28. I think running has become so popular because the running community is amazing. We are all so friendly and supportive. It’s a great activity to do with a group of people as well as alone. Nothing can beat the runner’s high either. I participate in a couple road races a year. I’m not a huge 5k person, but I’ll run some of them. My favorite race is the half marathon… it takes the cake over the marathon for me. The price of races sometimes hinders me because I feel like I can run those distances without having to pay lots of money, but I always love a good race!

  29. I think running has become so popular because the running community is amazing. We are all so friendly and supportive. It’s a great activity to do with a group of people as well as alone. Nothing can beat the runner’s high either. I participate in a couple road races a year. I’m not a huge 5k person, but I’ll run some of them. My favorite race is the half marathon… it takes the cake over the marathon for me. The price of races sometimes hinders me because I feel like I can run those distances without having to pay lots of money, but I always love a good race and will pay for those.

  30. I love running races and wish I could run one every month! (I used to run them about that often… but then the expense started adding up.) 🙂 Now I only register for races that I really want to run… either because it’s a great course, I’ll be running with friends, I love the shirt… etc. 🙂 That’s making the expense much more manageable. But it is hard! I really want to run the Rock ‘n’ Roll in Las Vegas but the price has kept me from registering!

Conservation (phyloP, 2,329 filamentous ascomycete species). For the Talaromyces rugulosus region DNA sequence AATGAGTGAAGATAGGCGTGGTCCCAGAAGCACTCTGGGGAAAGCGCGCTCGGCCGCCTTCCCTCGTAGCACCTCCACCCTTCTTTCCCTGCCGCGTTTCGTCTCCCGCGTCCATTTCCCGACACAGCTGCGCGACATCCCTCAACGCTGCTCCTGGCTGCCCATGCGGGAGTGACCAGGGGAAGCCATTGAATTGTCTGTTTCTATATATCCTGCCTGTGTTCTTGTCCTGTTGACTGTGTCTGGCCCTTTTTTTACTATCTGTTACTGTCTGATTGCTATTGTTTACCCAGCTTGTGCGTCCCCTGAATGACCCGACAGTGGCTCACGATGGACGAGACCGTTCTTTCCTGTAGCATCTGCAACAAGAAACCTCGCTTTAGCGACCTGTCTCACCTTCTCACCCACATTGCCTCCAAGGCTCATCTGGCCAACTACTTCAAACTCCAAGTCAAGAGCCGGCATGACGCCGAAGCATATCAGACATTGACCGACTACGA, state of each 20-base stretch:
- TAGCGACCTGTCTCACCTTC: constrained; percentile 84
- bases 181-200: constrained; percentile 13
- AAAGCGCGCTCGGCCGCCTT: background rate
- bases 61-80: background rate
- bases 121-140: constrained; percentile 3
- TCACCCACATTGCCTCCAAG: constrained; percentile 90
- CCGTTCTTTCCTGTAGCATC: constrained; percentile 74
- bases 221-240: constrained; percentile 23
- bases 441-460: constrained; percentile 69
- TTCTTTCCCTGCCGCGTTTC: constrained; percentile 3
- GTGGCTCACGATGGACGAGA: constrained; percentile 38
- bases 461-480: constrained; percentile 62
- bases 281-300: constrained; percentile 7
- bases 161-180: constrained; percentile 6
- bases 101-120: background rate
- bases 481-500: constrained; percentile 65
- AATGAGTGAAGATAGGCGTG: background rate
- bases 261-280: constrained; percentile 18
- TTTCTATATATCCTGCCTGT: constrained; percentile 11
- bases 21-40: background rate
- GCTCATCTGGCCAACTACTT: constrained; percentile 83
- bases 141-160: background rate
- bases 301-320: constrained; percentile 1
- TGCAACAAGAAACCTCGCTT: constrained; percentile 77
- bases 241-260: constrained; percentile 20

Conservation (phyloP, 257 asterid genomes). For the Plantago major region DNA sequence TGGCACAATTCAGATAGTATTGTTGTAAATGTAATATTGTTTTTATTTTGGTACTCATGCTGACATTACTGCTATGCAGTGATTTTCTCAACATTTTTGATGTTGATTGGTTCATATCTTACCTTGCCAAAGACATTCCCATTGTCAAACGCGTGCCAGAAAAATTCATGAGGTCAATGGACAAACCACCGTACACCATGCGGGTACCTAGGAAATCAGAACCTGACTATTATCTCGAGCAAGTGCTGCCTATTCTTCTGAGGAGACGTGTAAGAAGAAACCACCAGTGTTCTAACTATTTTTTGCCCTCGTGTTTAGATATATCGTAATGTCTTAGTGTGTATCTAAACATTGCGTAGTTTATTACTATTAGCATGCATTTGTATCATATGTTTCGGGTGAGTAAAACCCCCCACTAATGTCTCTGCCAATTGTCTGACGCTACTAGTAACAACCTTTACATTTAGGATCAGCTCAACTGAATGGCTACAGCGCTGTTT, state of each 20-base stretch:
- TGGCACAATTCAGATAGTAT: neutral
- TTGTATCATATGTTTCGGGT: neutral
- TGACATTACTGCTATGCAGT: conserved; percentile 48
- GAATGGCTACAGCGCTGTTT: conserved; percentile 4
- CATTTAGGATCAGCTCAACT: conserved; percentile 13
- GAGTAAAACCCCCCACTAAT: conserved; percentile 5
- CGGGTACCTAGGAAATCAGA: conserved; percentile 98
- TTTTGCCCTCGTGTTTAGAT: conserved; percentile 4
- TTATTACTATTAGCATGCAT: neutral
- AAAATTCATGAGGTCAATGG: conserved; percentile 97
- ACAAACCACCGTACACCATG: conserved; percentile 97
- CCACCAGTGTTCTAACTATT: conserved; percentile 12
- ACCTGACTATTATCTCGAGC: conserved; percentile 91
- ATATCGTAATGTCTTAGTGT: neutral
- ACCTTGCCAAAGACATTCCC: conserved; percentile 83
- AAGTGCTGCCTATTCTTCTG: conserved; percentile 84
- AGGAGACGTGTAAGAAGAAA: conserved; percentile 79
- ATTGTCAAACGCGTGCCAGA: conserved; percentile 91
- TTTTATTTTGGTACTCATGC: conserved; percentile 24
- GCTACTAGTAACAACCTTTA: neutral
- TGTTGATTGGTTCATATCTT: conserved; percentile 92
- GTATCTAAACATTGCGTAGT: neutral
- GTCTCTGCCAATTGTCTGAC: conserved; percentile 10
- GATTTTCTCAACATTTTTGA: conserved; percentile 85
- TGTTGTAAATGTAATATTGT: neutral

31. Very interesting topic!
    I’ve volunteered for a local marathon for three years now, which has been in existence for 30 years. It’s been especially interesting seeing how the marathon has adapted to change, how each year the field of runners has grown by a small amount, and how the race always sells out. We’re in a position now where we feel the interest from our running community, and almost a competitive need to stay relevant with modern road racing, to add a half marathon to our event.
    I think that running is so popular because it’s inspiring – it’s easy to start, but to run a race takes dedication and training, and also forces you to be very present with your body. Once you complete a race, you feel a sense of accomplishment. Everyone wants to feel that for themselves.

  32. I think running is so popular because it’s easily accessible, you dont need a gym membership, you can “self-schedule”, and go at your own pace! Race fees SHOULD hinder my participation (I just dropped $130 for the Disney Princess Half-Marathon) but I can’t help it – they’re so fun!

  33. I have Chronic Fatigue Syndrome and cardio, especially running, was out of the question. I’ve finally gotten it under control so now I’m working on being able to run; I’m almost done with my 10-week program to run 30-minutes straight (slightly extended due to a conference trip and my inability to run). Next up: competing in a 5k!

  34. I love running and I think people are just realizing how fun it is! I don’t mind paying for larger races, they provide so many amenties and I always feel safe on the courses. That’s worth the money. As for local 5ks and 10ks being more expensive, I don’t mind because they are usually running the race to raise money for a local charity.

  35. I feel like running has become more popular because it gets so much more hype now. It’s free and I feel like so many people are talking about it and how it’s ‘easy’ to become a runner (through Couch to 5K Programs) and so on. The more people talk about it, the more popular it becomes. Everyone wants to be part of the club 🙂